Article

Kevin Alphonso
Kevin Alphonso 20 June 2016
Categories Advertising

Could Better Online Ad Experiences Hold the Key to Combat Ad-blocking?

It appears that everyone is out there blaming ad blocking companies for this apocalypse or creative people for creating bad ads instead of taking a hard look at themselves. The simple fact is consumers have punished the industry for taking their attention for granted.

Another week another report on the disastrous impact ad-blocking could spell for digital publishers future revenue. My personal view is that just as advertising is the price you pay for bad products, ad blocking is the price you pay for bad ads. Ad avoidance is not a new consumer behaviour – we’ve always tried to avoid ads (on TV) and had the option to vote with our remotes.

Yet TV has thrived because you don’t see the same ads repeatedly in one viewing session, they are generally of a better quality and there’s a limit to the number of ads per break. I think the online industry ought to have shown similar restraint when the floodgates opened in the last decade and revenue started to flow into online media.

The online display model has an inherent flaw because CPM is the currency, which makes delivering impressions a priority. This pressure has led to bad practices like invasive ads, pop-unders, poor frequency capping, auto-play pre-rolls, pop-ups, overuse of bad re-targeting rules etc. that have driven customers to ad blockers.

On the other hand publishers like Google, Facebook and LinkedIn are thriving and not just because they can exert more control within their walled gardens. Their ads are standardized (no jumping pop-ups or jarring animations), fit seamlessly within the content stream and are innovative (Canvas, carousels) etc. Not surprisingly these are technology companies that do user experience well. 

I agree that Adblocking is a serious issue - one that could kill off small independent publishers whose only income stream is advertising and maybe even bloggers who rely on Adsense revenue (Fark). That’s not good for content, writing skills and society in general. Also because ad-blockers are dumb and rely on filters-lists, they can inadvertently block content and less disruptive ads as well. It is also unfair that some ad-blocking companies run an 'acceptable ads' program and make money by charging publishers to be white-listed.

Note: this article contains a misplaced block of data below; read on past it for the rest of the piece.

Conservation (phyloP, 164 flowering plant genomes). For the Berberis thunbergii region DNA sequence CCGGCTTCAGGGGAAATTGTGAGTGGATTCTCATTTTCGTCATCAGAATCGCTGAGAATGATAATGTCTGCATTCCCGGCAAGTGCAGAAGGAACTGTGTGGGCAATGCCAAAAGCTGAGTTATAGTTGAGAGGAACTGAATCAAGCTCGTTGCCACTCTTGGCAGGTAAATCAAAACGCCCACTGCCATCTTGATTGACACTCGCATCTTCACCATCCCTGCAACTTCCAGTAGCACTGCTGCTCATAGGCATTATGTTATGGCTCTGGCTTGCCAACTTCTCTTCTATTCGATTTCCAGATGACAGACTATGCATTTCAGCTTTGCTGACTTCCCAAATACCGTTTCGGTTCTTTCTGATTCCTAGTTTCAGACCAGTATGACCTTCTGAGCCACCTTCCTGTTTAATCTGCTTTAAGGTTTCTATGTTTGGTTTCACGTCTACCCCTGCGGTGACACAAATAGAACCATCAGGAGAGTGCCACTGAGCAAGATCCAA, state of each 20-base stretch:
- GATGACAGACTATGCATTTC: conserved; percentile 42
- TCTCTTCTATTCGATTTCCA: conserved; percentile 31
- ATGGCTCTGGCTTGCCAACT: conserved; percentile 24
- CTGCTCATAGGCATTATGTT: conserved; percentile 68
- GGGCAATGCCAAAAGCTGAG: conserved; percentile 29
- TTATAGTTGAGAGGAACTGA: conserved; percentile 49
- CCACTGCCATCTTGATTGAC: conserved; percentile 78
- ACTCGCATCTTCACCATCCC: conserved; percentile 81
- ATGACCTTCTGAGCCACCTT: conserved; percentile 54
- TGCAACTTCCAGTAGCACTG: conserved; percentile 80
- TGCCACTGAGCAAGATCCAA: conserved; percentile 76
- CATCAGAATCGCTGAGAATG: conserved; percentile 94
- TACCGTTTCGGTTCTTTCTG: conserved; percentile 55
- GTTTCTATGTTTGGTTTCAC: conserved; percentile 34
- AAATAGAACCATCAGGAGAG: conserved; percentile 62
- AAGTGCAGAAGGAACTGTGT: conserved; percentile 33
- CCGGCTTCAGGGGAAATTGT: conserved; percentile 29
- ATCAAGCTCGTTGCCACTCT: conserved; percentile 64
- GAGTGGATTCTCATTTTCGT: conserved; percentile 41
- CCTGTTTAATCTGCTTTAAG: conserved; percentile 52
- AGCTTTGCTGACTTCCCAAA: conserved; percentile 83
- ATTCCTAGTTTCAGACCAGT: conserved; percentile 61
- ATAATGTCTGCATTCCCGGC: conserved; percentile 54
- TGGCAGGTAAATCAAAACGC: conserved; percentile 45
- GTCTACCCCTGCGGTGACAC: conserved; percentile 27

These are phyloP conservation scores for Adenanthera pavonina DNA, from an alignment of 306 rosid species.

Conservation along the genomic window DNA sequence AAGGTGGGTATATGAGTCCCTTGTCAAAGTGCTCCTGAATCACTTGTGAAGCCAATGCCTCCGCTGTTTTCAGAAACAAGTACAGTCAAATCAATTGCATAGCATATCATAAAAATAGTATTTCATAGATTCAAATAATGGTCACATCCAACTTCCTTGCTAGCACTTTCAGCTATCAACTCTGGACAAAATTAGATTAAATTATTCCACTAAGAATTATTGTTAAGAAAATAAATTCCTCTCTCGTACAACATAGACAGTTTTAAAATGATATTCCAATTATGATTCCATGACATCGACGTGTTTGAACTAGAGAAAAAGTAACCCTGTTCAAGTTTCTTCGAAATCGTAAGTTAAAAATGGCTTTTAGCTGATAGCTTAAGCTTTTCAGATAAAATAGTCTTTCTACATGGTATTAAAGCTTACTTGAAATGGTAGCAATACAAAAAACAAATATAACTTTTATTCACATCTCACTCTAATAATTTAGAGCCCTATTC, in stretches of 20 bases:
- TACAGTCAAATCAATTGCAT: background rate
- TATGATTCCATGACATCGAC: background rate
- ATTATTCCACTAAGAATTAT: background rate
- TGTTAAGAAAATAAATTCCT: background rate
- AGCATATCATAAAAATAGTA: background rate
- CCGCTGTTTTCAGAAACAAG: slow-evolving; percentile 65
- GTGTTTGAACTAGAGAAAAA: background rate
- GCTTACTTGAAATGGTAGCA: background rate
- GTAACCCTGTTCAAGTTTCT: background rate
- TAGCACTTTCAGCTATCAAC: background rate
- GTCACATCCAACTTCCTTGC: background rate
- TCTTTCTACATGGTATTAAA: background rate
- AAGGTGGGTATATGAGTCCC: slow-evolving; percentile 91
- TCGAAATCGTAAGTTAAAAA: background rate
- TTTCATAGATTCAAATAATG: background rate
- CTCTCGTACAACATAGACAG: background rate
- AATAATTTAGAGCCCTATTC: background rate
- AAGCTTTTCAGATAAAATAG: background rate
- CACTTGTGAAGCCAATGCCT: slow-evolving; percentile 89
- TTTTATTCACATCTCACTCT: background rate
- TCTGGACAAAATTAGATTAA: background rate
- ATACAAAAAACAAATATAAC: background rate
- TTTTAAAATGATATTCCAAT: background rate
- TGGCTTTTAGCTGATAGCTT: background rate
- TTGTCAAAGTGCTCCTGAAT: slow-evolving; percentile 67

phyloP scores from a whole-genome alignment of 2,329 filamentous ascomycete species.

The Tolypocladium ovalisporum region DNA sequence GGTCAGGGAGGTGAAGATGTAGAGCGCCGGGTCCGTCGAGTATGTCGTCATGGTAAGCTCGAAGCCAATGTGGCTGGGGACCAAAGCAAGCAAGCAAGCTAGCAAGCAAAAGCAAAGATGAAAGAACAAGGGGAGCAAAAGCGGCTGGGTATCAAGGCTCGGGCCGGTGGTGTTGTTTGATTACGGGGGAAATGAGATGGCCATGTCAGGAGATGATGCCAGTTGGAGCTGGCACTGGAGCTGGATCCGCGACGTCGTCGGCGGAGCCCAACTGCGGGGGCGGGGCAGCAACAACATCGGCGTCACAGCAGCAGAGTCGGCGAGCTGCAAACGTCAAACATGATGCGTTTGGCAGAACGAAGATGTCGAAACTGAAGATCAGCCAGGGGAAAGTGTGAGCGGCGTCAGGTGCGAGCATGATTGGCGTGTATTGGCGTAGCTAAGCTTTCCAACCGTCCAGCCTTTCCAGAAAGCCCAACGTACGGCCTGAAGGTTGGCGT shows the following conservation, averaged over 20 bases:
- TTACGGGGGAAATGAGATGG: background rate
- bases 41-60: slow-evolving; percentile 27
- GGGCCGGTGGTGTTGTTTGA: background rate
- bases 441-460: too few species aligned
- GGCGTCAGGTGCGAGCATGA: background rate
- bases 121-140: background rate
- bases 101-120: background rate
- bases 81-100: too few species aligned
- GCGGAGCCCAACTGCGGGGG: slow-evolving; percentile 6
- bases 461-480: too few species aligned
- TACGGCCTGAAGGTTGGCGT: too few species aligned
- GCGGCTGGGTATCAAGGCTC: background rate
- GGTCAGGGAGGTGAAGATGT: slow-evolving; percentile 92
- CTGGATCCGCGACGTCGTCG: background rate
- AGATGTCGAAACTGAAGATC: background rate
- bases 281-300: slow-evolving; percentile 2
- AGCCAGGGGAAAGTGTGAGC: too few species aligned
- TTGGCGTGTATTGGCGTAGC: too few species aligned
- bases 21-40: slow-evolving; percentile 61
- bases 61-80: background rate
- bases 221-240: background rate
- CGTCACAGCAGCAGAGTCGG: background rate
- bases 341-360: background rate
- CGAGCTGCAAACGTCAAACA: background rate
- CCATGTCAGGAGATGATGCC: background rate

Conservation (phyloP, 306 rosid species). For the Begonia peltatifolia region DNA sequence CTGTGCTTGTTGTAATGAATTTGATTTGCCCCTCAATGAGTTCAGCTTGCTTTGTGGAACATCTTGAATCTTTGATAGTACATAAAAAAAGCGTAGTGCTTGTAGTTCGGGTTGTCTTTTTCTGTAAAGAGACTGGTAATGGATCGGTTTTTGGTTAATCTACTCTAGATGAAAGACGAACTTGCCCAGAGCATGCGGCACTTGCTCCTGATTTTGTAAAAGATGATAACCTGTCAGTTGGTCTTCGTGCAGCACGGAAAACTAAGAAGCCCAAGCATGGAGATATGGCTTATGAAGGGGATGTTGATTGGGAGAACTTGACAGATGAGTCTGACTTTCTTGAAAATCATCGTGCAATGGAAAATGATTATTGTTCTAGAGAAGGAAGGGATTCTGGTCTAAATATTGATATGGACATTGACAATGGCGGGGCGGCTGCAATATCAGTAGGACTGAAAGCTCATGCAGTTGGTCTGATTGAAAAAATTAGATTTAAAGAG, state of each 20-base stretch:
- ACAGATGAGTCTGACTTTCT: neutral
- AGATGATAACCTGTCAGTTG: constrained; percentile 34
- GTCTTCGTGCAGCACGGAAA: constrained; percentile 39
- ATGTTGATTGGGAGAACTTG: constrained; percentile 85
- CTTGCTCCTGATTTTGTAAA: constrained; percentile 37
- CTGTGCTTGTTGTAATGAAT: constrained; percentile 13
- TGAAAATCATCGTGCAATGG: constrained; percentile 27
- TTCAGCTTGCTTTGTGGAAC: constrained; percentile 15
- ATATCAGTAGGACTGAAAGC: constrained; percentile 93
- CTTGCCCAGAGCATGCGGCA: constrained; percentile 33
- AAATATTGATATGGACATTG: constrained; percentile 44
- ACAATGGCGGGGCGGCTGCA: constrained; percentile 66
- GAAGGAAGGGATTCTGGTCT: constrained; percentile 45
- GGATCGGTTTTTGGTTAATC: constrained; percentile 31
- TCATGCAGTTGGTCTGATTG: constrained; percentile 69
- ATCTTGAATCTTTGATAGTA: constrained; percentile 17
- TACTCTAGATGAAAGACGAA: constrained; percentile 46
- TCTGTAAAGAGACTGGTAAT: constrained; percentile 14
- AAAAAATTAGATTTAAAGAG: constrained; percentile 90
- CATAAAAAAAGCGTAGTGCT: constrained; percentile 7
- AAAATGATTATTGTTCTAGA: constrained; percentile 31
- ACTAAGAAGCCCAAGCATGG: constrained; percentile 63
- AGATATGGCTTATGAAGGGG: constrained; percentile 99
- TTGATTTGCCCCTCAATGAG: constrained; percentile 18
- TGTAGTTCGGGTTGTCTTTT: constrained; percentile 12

Publishers have hit back by restricting users with ad-blockers and in some cases demanding micro-payments to continue accessing content. I am personally skeptical that all of those ad block users are going to take the trouble to unblock sites when they could simply find the same news elsewhere or worse still find a way around the restrictions.

The initiative I am most positive about is from the IAB which has started its L.E.A.N.ads program to address ad blocking. Bad ads - and I mean the experience not just the design have put publishers in the predicament they are. While ad blocking primarily affects the sell-side i.e. publishers selling inventory, media agencies need to find solutions because we need strong publishers with quality content so we have great environments to place our clients ads. 

I think as the ones who understand consumers best we need to get on the front foot with leading our clients and creative agencies on better creative. Better ads for me are those that are personalised with user information, optimised to the screen they are presented on and relevant to the contextual environment.

The solution is for all stakeholders to come together and develop a strategy that wins back the attention of online users. I'd like to see some consensus around how many and how those impressions are served on a page. Secondly invite consumers to vote on existing formats by level of intrusiveness and usefulness.

This may result in fewer ads but more loyal and returning users who reward the best online experiences with their attention, thereby helping publishers secure advertising income and funding for content.

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